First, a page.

Healthcare systems need state assistance to fight hackers

Lee Milligan, chief information officer for Asante’s healthcare system in Oregon, said he was pleased President Joe Biden had taken steps to help the nation avoid cyber threats, but wanted Washington to work more directly to shift the burden of attacks on healthcare systems. .

“It strikes me that in the end, it’s an attempt by individual hospital systems – essentially isolated – to find out,” he said. “If the nation-state bombs the bridges that connect the Mississippi River and connect States A and B, will we look at it that way?” And yet the same life-threatening is when they shut down the health care system. ”

The continuing increase in attacks threatens the safety of patients and strains clinicians who are already tired of the Covid-19 pandemic. In the worst case, hackers can close hospital operations and extract patient data.

The hack is expensive: The 2021 cyberattack on San Diego’s largest healthcare system, Scripps Health, cost $ 112.7 million. These costs put additional pressure on healthcare systems to increase the cost of services, especially when they Competitive labor market, pandemic losses and rising drug prices. And now, cyber insurers are limiting coverage and hiking bonuses, further exposing health systems.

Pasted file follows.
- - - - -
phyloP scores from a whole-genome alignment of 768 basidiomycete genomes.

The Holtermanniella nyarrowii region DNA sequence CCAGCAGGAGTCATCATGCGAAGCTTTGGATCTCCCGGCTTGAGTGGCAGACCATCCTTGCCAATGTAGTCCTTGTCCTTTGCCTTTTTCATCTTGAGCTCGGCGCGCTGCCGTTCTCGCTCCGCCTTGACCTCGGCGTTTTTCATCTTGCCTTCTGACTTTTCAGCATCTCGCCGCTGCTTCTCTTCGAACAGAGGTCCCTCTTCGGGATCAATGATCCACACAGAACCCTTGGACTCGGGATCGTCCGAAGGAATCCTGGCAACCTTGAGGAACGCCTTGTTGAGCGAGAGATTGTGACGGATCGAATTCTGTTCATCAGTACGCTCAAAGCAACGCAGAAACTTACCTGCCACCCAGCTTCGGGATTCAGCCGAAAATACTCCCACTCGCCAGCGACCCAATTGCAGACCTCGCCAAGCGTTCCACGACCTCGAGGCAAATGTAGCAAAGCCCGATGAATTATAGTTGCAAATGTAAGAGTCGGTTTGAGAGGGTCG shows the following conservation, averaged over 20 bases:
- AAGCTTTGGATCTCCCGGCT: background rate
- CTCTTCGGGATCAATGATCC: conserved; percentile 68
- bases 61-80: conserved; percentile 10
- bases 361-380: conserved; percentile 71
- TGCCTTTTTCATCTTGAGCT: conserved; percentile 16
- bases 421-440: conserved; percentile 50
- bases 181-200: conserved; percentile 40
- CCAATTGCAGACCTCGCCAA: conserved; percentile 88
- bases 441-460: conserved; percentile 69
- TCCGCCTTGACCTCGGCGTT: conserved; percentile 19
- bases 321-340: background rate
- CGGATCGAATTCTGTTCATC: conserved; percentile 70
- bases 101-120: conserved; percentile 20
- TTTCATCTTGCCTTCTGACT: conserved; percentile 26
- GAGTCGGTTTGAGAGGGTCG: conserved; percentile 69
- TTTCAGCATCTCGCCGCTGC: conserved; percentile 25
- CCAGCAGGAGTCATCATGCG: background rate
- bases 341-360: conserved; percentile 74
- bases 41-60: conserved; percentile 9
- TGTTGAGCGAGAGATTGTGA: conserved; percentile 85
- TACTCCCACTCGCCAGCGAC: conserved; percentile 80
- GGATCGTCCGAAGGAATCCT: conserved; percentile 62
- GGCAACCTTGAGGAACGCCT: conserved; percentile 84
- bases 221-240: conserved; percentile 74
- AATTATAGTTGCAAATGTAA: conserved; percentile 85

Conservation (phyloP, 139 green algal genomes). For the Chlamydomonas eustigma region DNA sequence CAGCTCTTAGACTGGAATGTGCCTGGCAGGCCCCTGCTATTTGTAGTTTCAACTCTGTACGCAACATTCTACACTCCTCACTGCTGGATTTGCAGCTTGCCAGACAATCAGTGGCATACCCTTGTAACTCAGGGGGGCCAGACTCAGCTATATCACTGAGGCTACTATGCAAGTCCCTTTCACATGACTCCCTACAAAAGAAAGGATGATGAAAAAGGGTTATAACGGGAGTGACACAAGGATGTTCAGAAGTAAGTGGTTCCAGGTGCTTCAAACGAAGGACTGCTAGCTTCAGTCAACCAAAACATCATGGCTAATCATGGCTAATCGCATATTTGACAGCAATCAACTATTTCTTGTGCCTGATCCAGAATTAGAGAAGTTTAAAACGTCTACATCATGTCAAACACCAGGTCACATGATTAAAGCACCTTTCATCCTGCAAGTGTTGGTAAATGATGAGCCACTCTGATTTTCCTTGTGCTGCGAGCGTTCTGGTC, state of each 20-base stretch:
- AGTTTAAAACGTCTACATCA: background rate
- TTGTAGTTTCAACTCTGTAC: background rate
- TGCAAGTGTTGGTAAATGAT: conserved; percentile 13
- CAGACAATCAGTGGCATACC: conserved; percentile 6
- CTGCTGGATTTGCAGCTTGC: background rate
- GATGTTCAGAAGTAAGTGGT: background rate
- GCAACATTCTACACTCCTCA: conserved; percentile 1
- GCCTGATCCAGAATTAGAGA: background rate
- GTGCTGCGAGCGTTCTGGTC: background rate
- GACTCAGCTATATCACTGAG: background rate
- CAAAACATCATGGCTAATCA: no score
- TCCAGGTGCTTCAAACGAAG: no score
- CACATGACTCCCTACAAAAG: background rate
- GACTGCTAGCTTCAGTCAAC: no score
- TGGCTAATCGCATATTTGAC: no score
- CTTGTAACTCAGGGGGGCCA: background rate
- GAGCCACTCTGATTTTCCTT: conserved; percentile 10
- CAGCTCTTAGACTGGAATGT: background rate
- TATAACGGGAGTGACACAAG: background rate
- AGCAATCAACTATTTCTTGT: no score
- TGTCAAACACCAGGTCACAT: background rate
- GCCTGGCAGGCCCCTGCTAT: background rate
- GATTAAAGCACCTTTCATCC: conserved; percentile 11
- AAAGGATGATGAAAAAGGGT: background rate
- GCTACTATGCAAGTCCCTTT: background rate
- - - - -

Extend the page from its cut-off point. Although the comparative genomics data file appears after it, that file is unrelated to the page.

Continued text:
There have been various federal efforts to assist health care systems through cyber-attacks Department of Health and Human Services, Federal Bureau of Investigation and Department of Homeland Security. However, not all health care systems feel that these resources are sufficient.

“What I really wanted was for them to create a concrete framework for a partnership between individual health systems and the government to either defend or respond, or preferably both,” Milligan said.

Costs